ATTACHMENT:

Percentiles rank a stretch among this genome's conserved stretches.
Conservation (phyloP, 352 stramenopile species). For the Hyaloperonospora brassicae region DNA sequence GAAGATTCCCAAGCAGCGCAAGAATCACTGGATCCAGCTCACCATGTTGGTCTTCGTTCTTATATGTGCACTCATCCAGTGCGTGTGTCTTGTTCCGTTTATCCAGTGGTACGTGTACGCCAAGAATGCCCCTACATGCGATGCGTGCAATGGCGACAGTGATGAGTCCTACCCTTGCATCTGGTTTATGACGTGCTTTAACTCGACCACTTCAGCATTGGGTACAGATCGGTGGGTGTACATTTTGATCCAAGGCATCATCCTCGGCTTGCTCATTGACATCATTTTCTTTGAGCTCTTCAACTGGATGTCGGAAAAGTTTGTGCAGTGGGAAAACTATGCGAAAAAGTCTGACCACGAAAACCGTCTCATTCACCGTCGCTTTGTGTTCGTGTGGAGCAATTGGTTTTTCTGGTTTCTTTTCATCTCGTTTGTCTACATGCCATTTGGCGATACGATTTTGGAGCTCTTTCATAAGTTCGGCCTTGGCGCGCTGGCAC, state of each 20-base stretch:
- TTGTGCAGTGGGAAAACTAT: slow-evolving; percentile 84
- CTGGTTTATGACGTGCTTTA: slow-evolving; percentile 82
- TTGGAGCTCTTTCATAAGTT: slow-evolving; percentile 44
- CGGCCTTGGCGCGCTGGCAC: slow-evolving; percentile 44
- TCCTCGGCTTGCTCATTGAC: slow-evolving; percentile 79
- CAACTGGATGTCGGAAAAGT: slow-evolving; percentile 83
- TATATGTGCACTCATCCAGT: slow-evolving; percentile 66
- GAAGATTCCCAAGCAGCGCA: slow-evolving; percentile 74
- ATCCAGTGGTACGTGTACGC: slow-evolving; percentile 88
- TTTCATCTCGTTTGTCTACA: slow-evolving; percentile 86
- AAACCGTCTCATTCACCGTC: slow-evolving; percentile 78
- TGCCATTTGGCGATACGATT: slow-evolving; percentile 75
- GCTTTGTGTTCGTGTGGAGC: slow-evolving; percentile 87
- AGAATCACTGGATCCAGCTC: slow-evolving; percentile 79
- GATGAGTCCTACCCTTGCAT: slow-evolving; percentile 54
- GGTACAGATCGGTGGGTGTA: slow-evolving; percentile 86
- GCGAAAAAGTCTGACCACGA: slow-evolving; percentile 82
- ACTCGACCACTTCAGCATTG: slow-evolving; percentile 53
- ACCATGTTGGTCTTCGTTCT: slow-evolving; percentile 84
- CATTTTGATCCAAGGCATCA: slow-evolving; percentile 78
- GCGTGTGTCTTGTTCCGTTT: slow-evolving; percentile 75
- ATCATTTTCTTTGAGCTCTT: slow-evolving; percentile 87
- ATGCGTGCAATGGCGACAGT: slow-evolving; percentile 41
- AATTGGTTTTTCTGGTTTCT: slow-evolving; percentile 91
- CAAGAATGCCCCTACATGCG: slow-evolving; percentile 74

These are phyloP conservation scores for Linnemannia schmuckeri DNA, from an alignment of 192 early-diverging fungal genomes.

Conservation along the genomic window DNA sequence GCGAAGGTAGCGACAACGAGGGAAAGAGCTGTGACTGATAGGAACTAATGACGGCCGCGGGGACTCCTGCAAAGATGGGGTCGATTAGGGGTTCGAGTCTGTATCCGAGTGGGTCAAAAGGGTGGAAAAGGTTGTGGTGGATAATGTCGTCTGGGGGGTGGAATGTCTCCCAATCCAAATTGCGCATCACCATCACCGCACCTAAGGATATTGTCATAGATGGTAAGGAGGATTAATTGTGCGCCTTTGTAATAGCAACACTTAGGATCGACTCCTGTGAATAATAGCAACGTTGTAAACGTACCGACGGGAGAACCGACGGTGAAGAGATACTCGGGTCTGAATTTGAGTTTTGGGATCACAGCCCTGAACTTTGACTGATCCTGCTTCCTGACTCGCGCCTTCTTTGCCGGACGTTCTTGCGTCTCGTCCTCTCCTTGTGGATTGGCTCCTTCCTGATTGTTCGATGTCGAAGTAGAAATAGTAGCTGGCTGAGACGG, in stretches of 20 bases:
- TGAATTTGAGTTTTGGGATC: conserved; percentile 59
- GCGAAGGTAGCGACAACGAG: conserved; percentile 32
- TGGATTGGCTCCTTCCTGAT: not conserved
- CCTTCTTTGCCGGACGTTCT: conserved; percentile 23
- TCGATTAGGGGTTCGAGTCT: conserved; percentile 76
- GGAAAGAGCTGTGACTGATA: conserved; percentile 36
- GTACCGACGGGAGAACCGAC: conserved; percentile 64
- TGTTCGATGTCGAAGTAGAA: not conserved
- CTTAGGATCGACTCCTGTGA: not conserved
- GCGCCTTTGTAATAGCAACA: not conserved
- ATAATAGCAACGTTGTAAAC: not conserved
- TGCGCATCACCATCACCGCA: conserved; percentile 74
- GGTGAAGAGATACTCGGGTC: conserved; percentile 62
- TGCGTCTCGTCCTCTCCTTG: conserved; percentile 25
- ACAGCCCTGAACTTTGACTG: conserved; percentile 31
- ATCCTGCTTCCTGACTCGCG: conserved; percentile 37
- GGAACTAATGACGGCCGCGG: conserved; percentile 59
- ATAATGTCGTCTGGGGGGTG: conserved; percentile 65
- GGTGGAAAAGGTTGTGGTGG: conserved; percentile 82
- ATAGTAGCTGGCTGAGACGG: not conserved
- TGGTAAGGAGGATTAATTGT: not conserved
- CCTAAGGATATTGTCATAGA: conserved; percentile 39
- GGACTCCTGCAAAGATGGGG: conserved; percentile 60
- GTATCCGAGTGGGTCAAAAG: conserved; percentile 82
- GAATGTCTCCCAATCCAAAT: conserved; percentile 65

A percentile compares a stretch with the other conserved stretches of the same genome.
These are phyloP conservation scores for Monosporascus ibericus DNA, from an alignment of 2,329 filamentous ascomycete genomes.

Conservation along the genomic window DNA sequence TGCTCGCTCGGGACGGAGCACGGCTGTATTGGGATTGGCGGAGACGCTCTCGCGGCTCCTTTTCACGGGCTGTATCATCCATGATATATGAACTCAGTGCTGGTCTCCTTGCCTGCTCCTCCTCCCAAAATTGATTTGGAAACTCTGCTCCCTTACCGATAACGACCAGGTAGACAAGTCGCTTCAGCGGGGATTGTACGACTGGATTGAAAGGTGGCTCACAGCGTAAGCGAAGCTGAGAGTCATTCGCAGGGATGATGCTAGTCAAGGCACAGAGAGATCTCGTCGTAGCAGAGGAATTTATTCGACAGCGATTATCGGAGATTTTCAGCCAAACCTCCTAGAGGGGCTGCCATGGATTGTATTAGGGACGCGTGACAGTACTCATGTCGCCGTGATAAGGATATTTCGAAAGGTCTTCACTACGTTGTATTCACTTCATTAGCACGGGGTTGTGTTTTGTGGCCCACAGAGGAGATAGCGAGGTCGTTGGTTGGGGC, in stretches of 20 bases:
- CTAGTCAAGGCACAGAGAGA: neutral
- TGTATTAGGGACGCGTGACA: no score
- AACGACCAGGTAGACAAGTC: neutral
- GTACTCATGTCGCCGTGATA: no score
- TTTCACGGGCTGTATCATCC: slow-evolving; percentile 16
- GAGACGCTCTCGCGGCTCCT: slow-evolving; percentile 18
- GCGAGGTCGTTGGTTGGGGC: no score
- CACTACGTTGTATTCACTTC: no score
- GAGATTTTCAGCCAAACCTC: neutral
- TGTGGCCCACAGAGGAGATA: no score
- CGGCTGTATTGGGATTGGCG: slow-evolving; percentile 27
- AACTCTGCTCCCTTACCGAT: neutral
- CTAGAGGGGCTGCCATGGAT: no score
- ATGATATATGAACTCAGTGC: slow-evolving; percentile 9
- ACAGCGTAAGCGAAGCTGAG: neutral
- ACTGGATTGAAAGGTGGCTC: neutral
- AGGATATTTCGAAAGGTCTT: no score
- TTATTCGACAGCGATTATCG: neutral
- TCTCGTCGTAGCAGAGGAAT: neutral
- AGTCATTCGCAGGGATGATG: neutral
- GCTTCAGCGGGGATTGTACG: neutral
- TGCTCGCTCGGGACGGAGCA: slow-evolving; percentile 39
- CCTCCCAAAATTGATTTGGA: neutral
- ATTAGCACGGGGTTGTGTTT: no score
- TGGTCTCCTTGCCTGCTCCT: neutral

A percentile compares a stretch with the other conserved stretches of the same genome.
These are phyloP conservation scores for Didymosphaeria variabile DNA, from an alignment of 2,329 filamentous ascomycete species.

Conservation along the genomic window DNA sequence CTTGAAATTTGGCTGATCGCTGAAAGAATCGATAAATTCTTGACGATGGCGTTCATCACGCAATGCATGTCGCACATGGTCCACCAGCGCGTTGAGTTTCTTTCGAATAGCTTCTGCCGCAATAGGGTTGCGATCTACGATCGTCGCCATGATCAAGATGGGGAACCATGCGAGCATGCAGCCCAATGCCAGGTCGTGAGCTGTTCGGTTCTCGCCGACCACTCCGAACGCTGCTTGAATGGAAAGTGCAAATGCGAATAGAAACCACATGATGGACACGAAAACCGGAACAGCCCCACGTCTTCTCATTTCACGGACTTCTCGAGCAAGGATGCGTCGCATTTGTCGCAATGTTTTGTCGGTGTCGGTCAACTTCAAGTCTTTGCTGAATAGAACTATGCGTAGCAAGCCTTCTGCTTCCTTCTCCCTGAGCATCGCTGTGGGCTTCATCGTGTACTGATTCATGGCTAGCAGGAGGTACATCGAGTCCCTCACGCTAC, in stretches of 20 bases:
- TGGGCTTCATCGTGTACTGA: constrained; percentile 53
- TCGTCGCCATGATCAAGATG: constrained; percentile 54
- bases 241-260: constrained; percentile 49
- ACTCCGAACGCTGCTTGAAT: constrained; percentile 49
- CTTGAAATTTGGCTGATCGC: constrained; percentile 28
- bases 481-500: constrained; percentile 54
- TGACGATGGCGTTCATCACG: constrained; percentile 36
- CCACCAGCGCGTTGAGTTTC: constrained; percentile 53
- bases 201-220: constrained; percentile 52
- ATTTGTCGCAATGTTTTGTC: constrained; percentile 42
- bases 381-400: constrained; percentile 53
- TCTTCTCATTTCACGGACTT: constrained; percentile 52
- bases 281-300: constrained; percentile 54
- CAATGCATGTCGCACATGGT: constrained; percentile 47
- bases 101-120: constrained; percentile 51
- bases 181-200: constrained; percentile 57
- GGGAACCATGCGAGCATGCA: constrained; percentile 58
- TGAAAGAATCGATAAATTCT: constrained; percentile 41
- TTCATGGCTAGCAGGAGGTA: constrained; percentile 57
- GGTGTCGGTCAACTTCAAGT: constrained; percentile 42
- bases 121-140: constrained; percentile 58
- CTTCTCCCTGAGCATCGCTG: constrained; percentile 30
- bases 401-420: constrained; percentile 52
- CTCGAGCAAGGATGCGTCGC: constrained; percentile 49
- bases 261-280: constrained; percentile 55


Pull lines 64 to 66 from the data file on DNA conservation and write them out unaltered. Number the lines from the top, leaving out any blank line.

- GCGAGGTCGTTGGTTGGGGC: no score
- CACTACGTTGTATTCACTTC: no score
- GAGATTTTCAGCCAAACCTC: neutral